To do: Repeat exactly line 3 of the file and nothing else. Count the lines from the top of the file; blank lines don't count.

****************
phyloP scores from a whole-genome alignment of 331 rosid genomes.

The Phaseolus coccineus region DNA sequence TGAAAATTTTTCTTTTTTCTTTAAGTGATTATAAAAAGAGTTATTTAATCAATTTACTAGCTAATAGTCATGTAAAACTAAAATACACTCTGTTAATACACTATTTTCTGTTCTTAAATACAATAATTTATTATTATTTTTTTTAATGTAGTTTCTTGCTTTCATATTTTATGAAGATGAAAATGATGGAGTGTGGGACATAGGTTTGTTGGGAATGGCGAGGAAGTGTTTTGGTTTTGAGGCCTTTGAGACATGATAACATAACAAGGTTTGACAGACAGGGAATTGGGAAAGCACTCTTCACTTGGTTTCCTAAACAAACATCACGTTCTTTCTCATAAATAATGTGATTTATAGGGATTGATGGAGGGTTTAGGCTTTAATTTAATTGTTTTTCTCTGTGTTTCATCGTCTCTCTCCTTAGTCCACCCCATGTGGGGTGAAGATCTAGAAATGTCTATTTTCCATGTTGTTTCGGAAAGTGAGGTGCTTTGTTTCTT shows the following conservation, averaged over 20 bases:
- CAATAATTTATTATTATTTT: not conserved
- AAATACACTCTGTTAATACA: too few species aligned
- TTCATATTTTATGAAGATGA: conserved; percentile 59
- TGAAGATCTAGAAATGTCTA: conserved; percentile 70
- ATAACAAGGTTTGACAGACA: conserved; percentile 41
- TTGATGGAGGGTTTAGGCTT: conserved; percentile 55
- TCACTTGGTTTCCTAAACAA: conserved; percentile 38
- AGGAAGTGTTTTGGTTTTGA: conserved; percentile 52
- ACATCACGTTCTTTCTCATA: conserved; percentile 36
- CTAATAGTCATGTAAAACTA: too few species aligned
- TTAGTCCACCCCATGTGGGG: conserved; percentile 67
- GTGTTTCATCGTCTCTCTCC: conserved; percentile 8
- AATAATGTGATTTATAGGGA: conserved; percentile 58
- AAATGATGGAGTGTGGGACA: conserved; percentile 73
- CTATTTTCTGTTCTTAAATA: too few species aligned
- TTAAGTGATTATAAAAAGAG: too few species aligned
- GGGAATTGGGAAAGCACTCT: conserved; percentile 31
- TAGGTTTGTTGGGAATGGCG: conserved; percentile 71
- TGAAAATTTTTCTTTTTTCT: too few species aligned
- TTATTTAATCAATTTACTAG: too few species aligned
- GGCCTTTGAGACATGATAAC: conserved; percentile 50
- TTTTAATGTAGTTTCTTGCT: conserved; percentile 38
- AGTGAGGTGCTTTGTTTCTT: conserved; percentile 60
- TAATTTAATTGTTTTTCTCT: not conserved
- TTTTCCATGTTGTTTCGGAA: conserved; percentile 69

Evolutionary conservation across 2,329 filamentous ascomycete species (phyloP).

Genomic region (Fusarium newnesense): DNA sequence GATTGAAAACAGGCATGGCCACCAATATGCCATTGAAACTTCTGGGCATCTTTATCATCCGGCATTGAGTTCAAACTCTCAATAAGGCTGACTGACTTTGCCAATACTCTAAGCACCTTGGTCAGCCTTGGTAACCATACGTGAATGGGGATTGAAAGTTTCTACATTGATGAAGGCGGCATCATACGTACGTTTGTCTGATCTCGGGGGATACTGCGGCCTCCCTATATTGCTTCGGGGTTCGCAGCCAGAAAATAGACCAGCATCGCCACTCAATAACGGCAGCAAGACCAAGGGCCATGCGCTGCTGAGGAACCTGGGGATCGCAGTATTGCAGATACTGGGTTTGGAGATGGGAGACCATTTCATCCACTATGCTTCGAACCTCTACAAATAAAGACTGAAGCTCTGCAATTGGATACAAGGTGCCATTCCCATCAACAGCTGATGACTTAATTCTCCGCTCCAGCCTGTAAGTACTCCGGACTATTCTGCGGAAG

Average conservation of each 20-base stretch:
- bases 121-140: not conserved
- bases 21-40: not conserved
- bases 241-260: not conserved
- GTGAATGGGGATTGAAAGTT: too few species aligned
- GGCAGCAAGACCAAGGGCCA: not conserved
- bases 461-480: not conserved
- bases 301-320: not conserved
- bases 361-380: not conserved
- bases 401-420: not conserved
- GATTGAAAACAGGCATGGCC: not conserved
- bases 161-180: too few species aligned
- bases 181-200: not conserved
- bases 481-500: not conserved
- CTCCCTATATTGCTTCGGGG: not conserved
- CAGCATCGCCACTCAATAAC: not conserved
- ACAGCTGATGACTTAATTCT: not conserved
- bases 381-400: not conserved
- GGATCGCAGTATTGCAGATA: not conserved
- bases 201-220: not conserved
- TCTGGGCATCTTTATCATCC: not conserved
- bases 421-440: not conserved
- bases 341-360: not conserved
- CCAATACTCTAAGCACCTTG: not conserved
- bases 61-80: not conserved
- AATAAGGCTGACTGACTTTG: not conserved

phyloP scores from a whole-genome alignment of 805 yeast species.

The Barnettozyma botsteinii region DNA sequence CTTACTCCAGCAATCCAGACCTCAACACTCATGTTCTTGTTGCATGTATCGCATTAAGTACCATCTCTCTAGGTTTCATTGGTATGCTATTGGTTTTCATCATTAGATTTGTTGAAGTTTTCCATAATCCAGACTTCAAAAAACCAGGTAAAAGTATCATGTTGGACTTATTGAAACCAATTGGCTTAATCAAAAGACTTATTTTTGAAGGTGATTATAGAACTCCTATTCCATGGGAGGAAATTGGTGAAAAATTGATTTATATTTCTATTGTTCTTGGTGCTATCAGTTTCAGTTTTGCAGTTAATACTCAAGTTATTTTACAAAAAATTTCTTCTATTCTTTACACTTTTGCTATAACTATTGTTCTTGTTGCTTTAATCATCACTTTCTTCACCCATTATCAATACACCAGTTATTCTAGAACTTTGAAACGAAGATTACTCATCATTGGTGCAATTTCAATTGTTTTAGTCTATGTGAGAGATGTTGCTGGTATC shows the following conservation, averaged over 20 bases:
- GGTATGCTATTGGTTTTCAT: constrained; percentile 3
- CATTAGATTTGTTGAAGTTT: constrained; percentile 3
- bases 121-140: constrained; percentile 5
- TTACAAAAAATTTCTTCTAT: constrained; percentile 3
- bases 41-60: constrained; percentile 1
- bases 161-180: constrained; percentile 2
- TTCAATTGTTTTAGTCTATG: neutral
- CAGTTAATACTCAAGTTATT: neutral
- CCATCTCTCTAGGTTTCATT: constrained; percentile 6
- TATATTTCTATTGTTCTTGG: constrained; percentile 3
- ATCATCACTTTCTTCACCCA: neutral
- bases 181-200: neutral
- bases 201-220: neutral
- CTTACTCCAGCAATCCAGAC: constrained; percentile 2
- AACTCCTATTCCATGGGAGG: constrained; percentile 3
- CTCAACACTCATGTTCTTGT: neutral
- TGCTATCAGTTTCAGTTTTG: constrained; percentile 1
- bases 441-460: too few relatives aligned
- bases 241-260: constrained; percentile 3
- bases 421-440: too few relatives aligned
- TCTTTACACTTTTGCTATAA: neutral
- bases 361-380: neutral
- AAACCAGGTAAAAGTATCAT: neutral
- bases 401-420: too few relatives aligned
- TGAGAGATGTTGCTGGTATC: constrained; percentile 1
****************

- CAATAATTTATTATTATTTT: not conserved